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*Note For Authors* As of May 2023, Cliodynamics, will not be accepting any new submissions while we retool the Journal's design and aims. We will add a notice to the site when this situation changes. We apologize for any disruptions this may cause. 

Cliodynamics is a transdisciplinary area of research integrating historical macrosociology, cultural and social evolution, economic history/cliometrics, mathematical modeling of long-term social processes, and the construction and analysis of historical databases. Cliodynamics: The Journal of Quantitative History and Cultural Evolution is an international, peer-reviewed, open-access journal that publishes original articles advancing the state of theoretical knowledge in this transdisciplinary area. In the broadest sense, this theoretical knowledge includes general principles that explain the functioning, dynamics, and evolution of historical societies and specific models, usually formulated as mathematical equations or computer algorithms. Cliodynamics also has empirical content that deals with discovering general historical patterns, determining empirical adequacy of key assumptions made by models, and testing theoretical predictions with data from actual historical societies. A mature, or ‘developed theory’ thus integrates models with data; the main goal of Cliodynamics is to facilitate progress towards such theory in history and cultural evolution.

This journal is available for sharing and reuse under a Creative Commons Attribution (CC BY) 4.0 International License which means that all content is freely available without charge to users and their institutions. Users are allowed to read, download, copy, distribute, print, search, or link to the full texts of the articles in this journal without asking prior permission from the publisher or the author.

Cliodynamics is a member of the Directory of Open Access Journals (DOAJ) and Scopus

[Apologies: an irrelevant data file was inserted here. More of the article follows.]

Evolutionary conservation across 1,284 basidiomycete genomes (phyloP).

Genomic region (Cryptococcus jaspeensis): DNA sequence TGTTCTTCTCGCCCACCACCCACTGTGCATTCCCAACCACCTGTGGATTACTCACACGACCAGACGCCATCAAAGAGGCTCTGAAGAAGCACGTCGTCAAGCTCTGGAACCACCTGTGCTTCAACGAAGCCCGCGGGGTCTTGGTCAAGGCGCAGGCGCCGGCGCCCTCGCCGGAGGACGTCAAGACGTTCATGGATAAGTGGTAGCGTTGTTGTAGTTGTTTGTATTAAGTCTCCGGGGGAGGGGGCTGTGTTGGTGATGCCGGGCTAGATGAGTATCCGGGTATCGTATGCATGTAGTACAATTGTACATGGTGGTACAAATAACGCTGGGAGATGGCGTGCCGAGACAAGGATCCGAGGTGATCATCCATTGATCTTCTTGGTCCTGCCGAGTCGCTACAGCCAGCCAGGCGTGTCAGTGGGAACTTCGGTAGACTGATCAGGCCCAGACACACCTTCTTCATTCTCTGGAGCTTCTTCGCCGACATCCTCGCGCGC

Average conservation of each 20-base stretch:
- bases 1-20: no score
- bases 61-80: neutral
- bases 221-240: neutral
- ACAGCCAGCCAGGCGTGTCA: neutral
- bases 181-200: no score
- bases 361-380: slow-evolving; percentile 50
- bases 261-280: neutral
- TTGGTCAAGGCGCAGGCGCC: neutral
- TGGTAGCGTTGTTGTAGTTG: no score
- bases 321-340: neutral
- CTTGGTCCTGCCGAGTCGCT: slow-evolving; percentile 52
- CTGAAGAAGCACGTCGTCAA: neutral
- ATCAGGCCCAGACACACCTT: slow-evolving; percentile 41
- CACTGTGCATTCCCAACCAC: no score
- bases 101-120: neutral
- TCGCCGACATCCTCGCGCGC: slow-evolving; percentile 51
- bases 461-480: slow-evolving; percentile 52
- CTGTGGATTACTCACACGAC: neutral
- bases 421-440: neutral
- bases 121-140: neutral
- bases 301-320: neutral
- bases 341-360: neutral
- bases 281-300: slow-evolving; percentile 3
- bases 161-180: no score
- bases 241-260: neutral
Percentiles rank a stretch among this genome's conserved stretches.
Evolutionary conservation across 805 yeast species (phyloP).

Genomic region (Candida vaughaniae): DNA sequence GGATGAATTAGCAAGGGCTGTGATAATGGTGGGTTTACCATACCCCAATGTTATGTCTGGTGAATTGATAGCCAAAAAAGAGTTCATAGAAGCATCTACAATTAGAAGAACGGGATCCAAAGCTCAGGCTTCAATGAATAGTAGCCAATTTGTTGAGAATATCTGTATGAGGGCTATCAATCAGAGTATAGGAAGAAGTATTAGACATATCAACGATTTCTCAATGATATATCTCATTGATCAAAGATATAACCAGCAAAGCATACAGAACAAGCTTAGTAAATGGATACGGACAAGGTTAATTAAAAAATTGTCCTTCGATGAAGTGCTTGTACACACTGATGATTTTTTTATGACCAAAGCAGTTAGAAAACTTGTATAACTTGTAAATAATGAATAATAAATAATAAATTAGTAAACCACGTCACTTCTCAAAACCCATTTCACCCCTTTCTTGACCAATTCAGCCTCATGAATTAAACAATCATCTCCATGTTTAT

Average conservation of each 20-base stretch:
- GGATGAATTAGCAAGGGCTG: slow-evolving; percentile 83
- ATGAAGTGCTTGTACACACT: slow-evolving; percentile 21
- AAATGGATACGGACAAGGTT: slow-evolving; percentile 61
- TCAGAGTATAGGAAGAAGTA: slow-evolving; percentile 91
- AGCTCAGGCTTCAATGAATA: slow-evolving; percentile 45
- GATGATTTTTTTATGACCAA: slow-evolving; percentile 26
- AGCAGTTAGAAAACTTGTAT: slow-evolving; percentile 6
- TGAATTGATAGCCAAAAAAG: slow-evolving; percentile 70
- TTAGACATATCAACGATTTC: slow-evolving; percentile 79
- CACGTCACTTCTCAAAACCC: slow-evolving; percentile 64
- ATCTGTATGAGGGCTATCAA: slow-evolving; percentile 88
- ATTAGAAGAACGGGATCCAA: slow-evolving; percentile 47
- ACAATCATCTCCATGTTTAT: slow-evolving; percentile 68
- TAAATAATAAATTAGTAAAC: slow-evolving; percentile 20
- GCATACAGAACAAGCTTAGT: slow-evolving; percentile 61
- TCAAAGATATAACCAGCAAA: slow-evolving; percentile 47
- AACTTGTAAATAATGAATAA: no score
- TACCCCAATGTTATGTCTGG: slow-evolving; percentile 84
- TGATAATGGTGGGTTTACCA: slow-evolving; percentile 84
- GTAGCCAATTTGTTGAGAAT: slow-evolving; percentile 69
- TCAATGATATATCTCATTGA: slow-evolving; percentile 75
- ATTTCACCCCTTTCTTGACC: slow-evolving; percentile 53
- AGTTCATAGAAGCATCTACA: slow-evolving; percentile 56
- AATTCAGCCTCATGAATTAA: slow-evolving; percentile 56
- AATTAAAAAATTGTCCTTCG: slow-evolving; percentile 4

Evolutionary radiation of mid-Holocene lanceolate points from the highlands of the South Central Andes

Through phylogenetic reconstruction this work  analyzes the  diversification of  lanceolate points of the South Central Andes   which began in the early Holocene and spanned the entire mid- Holocene. Based on a regional-scale data, we   discuss the links between the increasing mid-Holocene risk conditions, the patterns of diversification of point lineages, demographic change and animal resources consumption. We distinguish a first instance of greater diversity of points, a higher rate of innovation and less class longevity. These trends progressively stabilized, giving rise to a pattern of  less innovation, decreasing taxa diversity  and greater class longevity as well as an age-related extinction pattern. We show that as projectile points diversified,hunting efficiency increased along the mid-Holocene by the increased representation of  high-return fauna in the regional zooarchaeological record.  We suggest that this diversification of  lanceolate points was an adaptive evolutionary radiation which began with the increase in the rate of innovation for coping with the increasing risk of the beginning of mid-Holocene in the South Central Andes. From this we conclude that technological innovation was a prerequisite for the human specialization in camelid hunting and for the development of a highly economically efficient foraging strategy in the south Andean  highlands

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